For certain key infrastructure projects around the country, the focus on community support to achieve public approvals has evolved to include the community’s active participation in the project. First Nations, in particular, must be meaningfully engaged as stakeholders and will be increasingly involved in select projects as investment partners, strategic suppliers, or as a workforce to be trained and deployed. This reflects Canada’s passage of a law implementing the United Nations Declaration on the Rights of Indigenous Peoples and a broader orientation toward pursuing inclusive economic growth.
Open for Business: While it is commonly accepted that Canada is open for business, different elements have put that to the test recently. Lengthy delays and uncertain processes for major project permitting can be a challenge, especially for infrastructure and energy-related projects. Lack of redundancy and optionality for certain transportation corridors remains a latent supply chain risk. And natural hazard risks like forest fires and floods have caused increasing frequency or intensity of periodic regional business disruptions. The good news is that the country is taking steps to address these issues and has further increased its efforts in the wake of the pandemic.
Through investments by three levels of government and through public-private partnerships, Canada is advancing its industrial agenda across the country. Project funding is improving core infrastructure, addressing climate change with investments in renewable energy, supporting First Nations’ unique infrastructure challenges, adding rail tracks and roads, expanding broadband service, and growing cargo freight capacities at ocean, air, and ground hubs.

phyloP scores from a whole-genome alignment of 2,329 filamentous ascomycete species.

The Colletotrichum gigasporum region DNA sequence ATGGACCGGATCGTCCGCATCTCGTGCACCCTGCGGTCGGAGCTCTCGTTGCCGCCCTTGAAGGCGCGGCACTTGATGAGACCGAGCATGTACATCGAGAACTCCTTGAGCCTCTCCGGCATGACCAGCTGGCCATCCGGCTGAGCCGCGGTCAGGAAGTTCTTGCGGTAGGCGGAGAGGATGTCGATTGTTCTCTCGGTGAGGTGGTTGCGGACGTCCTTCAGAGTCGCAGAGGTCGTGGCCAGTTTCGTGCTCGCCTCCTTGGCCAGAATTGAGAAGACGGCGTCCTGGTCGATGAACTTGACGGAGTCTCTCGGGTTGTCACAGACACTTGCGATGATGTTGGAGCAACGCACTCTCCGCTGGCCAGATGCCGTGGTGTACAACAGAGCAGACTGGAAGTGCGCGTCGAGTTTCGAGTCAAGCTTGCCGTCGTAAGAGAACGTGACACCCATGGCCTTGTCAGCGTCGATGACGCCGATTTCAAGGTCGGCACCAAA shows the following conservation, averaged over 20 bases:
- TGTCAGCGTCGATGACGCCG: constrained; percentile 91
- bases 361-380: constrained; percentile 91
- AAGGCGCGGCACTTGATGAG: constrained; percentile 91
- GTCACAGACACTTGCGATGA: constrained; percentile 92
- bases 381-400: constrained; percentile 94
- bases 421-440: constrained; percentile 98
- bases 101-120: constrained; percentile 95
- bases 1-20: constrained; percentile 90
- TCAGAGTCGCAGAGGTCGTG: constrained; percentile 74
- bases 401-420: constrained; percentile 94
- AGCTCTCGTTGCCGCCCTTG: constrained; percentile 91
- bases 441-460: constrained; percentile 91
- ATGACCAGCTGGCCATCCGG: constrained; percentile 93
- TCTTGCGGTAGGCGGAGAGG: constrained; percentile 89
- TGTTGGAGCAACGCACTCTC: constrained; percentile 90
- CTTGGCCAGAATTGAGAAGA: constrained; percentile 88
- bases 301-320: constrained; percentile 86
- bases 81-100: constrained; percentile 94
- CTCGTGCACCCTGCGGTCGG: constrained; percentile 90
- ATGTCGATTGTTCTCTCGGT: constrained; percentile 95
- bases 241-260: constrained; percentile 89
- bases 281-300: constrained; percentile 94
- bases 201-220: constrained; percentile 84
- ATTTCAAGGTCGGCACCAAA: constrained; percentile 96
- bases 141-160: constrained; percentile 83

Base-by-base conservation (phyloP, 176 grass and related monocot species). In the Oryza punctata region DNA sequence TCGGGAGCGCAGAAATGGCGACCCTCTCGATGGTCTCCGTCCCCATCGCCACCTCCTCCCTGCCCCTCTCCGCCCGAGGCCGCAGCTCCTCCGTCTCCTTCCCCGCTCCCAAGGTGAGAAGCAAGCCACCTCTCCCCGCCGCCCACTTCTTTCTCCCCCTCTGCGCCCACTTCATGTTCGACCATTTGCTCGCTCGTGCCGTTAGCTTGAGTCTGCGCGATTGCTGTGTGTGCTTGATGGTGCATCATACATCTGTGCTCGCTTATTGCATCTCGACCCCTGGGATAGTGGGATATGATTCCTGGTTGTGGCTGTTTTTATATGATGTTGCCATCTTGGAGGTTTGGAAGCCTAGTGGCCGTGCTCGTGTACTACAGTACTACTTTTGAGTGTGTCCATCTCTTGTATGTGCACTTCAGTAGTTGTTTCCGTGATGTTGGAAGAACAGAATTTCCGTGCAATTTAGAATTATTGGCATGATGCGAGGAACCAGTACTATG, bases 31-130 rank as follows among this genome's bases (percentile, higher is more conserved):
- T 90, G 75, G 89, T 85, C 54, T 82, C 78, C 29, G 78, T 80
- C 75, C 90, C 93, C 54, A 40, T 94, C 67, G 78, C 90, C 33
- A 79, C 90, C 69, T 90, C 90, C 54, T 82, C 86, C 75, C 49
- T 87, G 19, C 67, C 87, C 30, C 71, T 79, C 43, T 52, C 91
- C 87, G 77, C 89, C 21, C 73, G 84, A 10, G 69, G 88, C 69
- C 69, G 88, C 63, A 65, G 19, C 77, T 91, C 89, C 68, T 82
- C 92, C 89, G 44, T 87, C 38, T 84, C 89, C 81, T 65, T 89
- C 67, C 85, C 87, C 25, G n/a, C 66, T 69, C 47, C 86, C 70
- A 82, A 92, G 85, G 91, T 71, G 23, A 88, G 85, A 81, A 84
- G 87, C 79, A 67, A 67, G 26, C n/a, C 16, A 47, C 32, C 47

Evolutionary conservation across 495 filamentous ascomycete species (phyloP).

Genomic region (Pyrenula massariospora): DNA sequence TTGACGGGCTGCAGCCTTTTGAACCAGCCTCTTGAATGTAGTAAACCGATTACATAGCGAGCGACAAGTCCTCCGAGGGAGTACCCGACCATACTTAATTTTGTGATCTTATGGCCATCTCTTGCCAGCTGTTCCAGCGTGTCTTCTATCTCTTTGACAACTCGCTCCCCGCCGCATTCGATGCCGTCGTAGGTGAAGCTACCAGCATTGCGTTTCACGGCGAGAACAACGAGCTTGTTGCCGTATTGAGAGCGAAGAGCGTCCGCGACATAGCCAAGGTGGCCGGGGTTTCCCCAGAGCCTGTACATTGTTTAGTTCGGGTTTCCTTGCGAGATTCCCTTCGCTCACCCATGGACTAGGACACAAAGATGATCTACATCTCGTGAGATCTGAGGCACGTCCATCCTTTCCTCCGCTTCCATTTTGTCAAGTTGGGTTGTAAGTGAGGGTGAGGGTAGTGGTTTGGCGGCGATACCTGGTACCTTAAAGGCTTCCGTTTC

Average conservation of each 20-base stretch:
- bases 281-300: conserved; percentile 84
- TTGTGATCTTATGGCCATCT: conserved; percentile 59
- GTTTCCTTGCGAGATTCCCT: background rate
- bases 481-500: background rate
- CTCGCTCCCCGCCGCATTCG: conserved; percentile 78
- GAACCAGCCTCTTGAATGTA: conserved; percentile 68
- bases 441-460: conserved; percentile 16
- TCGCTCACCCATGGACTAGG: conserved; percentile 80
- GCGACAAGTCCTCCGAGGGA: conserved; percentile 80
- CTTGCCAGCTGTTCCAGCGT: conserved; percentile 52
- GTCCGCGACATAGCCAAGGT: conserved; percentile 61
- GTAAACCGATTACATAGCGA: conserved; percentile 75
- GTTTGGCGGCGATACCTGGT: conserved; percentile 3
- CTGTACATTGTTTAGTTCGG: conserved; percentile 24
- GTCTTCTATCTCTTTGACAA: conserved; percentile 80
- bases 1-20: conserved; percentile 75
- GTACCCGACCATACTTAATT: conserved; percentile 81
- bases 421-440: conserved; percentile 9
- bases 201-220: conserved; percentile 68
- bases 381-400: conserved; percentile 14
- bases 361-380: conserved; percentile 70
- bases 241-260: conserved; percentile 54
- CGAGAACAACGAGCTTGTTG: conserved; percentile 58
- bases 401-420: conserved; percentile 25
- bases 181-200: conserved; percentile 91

Supporting private investment through streamlined regulatory procedures and improved investment readiness is also a key ingredient to being open for business.
What comes next for the infrastructure evolution is a deeper connection between tangible assets and data analytics and machine learning. This explains the Canadian government’s launch of Scale.ai in 2018. Part of a broader superclusters’ initiative, Scale.ai is a group of supply chain operators, solution providers, and digital technology experts partnering in collaborative projects that improve the efficiency of supply chains using artificial intelligence and machine learning. Close to 30 projects across the country have been funded so far, addressing challenges in the retail, mining, food, manufacturing, transportation, and aerospace industries.
Supporting private investment through streamlined regulatory procedures and improved investment readiness is also a key ingredient to being open for business. For example, the government of Ontario, has put several strategic measures and programs in place to further support global investors who are looking for their next business expansion location. After creating Invest Ontario, an investment attraction agency with a dedicated fund to help secure strategic investment opportunities, the province recently launched Canada’s first mega industrial site initiative. Ontario’s Job Site Challenge will identify suitable mega sites for very large manufacturing investments. Newmark has the privilege to be supporting the province and local communities with this initiative to help them compete with other mega-site programs popular — and successful — in the United States.